Voltaire’s contemporary, Edward Gibbon, whose description of the Severan chapel I earlier quoted, blamed the fall of the Empire on the rise of Christianity. In fact, in respect of Alexander Severus, Gibbon opined that “the philosophic devotion of that emperor was marked by a singular and injudicious regard for the Christian religion” (quoted in Toynbee A Study of History [V 549]). For Gibbon, like Celsus, the supportable theological relativism encompasses Zeus, Orpheus, and Apollonius, but not Jesus, the inassimilable alien element. Modernist thinking brings other charges. “Christianity robbed us of the harvest of the culture of the ancient world” (183), writes Nietzsche a century later than Gibbon in his Anti-Christ (1886); “covert revengefulness, petty envy became master! Everything pitiful, everything suffering from itself, everything tormented by base feelings, the whole ghetto-world of the soul suddenly on top!” (183).

How amazingly like the Celsian is the Nietzschean anti-Christianism, or indeed how amazingly is Celsus like a proleptic Nietzsche! It is almost as though no time had elapsed from one to the other so that they are together one voice making one argument from the same irate perspective! Nietzsche even shouts worm! not once but twice. “Christianity is a revolt of everything that crawls along the ground directed against that which is elevated: the gospel of the ‘lowly’ makes low…” (157); Nietzsche meanwhile styles the early Christians as a mass of “stealthy vermin which, shrouded in night, fog and ambiguity, crept up to every individual and sucked seriousness for real things, the instinct for realities of any kind, out of him” (180), thus undermining the robustness of Hellenism and depriving posterity of the fruits that Hellenism would otherwise have borne. We of the modern present are still the victims of the Christian trespass, still the sufferers of ancient vampirism, and Nietzsche, like Celsus, has his own “True Doctrine” to proffer as an anodyne.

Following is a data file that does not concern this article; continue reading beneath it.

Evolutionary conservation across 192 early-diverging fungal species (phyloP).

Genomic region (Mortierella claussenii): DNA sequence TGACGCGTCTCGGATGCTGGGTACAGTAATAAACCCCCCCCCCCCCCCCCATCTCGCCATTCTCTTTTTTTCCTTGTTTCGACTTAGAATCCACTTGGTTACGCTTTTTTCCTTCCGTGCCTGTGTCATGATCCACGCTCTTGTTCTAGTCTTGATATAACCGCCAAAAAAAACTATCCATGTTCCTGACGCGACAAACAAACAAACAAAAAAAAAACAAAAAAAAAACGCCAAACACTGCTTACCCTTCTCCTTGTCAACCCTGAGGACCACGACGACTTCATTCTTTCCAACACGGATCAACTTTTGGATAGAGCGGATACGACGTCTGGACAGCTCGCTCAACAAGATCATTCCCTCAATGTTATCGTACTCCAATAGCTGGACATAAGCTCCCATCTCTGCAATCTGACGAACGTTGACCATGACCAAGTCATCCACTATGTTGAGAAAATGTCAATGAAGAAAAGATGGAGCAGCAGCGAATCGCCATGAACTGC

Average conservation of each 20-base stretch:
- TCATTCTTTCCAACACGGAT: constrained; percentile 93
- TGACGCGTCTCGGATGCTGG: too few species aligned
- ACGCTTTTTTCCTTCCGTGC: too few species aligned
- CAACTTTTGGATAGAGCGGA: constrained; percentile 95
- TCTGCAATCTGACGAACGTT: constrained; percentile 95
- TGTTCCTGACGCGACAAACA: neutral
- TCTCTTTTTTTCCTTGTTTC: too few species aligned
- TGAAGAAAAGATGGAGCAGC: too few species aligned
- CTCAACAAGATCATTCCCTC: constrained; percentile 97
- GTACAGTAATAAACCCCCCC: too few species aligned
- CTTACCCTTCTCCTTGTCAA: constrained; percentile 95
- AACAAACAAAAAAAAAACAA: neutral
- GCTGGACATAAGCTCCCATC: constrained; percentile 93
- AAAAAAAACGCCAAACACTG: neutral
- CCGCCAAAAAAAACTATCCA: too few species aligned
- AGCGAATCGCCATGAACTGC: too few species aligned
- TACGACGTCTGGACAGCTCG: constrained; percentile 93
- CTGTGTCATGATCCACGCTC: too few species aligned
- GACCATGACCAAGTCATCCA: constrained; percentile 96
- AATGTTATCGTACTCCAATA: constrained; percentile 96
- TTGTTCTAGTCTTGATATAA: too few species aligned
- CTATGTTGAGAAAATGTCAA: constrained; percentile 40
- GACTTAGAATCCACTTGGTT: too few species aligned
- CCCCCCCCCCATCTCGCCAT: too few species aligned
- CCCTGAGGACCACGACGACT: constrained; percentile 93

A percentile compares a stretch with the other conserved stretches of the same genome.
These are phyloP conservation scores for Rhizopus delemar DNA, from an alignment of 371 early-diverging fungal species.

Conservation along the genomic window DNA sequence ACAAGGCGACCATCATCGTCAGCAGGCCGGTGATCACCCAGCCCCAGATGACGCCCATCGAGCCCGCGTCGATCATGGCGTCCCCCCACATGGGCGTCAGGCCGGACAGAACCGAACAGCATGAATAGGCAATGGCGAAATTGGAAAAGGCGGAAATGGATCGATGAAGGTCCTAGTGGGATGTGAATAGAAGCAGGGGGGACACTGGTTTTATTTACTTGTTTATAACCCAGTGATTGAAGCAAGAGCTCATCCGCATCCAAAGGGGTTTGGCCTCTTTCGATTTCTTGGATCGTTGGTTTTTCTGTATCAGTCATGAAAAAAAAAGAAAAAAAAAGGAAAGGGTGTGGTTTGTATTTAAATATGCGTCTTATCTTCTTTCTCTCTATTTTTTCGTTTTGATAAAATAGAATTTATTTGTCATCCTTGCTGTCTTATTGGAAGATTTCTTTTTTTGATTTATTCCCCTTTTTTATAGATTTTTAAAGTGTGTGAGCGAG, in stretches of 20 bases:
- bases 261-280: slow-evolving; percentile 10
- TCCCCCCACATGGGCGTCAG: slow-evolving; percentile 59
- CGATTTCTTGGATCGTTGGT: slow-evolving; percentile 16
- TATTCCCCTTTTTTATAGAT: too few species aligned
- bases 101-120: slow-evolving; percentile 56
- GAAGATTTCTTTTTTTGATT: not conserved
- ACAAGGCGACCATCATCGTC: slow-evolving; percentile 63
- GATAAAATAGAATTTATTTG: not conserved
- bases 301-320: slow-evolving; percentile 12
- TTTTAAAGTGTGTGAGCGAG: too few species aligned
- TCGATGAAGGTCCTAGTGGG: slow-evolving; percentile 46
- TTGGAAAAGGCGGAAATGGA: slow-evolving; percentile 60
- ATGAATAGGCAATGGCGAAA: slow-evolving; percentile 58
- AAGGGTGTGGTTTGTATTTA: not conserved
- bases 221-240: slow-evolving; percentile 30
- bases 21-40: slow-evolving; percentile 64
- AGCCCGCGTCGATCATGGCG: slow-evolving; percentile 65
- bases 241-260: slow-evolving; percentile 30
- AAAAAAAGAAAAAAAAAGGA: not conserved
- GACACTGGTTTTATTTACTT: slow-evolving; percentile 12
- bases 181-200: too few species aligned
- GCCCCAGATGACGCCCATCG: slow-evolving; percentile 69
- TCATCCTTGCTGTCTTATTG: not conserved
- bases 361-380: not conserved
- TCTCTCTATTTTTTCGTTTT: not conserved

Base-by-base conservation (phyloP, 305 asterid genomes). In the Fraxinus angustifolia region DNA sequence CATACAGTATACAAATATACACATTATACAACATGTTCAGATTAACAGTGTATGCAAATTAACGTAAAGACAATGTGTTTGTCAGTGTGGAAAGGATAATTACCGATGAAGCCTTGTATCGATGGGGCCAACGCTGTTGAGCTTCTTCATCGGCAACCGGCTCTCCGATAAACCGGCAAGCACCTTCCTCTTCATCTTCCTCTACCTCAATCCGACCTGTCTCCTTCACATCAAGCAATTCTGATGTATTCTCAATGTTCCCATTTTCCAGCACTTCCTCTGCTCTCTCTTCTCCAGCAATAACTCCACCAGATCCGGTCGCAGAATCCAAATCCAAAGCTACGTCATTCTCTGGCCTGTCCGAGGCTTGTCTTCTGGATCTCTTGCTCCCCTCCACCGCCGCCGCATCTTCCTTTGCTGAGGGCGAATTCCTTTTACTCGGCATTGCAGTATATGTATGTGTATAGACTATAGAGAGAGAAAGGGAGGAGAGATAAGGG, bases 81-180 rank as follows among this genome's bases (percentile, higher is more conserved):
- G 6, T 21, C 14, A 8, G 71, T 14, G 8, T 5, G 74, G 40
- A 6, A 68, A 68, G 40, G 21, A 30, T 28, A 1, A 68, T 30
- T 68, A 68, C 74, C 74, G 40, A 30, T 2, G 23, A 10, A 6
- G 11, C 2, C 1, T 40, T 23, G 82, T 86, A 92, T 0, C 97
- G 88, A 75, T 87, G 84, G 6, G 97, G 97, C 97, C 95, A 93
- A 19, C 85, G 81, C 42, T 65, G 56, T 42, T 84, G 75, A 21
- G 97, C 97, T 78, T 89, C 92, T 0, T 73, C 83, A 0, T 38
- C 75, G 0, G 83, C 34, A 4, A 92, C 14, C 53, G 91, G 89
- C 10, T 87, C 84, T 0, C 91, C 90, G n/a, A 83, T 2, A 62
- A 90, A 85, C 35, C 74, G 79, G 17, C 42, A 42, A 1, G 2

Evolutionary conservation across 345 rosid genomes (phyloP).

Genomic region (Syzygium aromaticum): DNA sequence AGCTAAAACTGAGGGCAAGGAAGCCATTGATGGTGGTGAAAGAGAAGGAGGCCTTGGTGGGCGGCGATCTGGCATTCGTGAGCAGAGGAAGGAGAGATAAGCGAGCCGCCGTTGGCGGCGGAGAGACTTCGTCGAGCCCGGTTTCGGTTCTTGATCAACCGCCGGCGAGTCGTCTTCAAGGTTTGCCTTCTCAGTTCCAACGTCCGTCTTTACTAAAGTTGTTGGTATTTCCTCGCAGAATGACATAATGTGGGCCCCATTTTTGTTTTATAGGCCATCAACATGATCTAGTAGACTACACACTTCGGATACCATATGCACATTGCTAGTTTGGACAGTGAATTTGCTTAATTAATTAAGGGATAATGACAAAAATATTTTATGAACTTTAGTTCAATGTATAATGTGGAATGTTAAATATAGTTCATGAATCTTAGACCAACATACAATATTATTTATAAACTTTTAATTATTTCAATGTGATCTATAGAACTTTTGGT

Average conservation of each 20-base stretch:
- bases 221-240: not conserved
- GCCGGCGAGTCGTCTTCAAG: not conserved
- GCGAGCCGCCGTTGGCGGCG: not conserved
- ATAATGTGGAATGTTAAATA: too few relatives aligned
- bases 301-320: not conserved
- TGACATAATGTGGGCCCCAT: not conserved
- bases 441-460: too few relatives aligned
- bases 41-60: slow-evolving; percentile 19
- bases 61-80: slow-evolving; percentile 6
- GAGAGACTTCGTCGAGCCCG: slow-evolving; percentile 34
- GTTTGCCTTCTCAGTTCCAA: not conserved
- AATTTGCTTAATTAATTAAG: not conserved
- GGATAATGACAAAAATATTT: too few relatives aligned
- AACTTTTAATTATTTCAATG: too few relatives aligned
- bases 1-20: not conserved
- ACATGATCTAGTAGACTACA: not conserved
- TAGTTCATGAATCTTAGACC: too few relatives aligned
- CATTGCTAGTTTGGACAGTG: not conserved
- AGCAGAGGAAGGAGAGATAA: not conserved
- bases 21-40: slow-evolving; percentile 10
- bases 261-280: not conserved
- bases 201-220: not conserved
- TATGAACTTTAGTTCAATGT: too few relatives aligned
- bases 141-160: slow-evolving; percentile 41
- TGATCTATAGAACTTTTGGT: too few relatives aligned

For Nietzsche, as for Celsus, Christianity represents cultural decadence merged with a devastating power of mimesis. Christianity seduces sufferers through the theme of “pity” (118), exacerbates the suffering, and spreads from one susceptible victim to the next: “The loss of force which life has already sustained through suffering is increased and multiplied even further by pity. Suffering itself becomes contagious through pity; sometimes it can bring about a collective loss of life and life-energy which stands in an absurd relation to the quantum of its cause” (118). Pity, says Nietzsche, “thwarts the law of evolution” (118) and sacrifices the higher type to the lower, the least fitted to survive to the best. Pity, finally, is a nihilism which “persuades to nothingness!” (118). Taking the Pagan side by assuming the superior insight of Aristotle, Nietzsche notes that the Greeks understood pity as a poison to be concentrated and expelled through the therapy of the drama (119). Again like Celsus, Nietzsche recoils at the weakness and foolishness of a god – or rather an image of god – who disdains to assert himself as an unequivocal potentate. This entails, moreover, Nietzsche’s implicit acceptance of a plurality of tribal gods, each sufficient unto its cause. “A people which still believes in itself also has its own God. In him it venerates the conditions through which it has prospered, its virtues – it projects its joy in itself, its feeling of power on to a being whom one can thank for them” (126). God enfigures a people’s power; not its moral but its effective power. To Christianity one must charge “the anti-natural castration of a God into a God of the merely good” (126), a construction paralleling the Celsian claim that Christianity mutilates proper ideas. In a typically Nietzschean gesture, the point resurfaces as the topic of an irate consummation: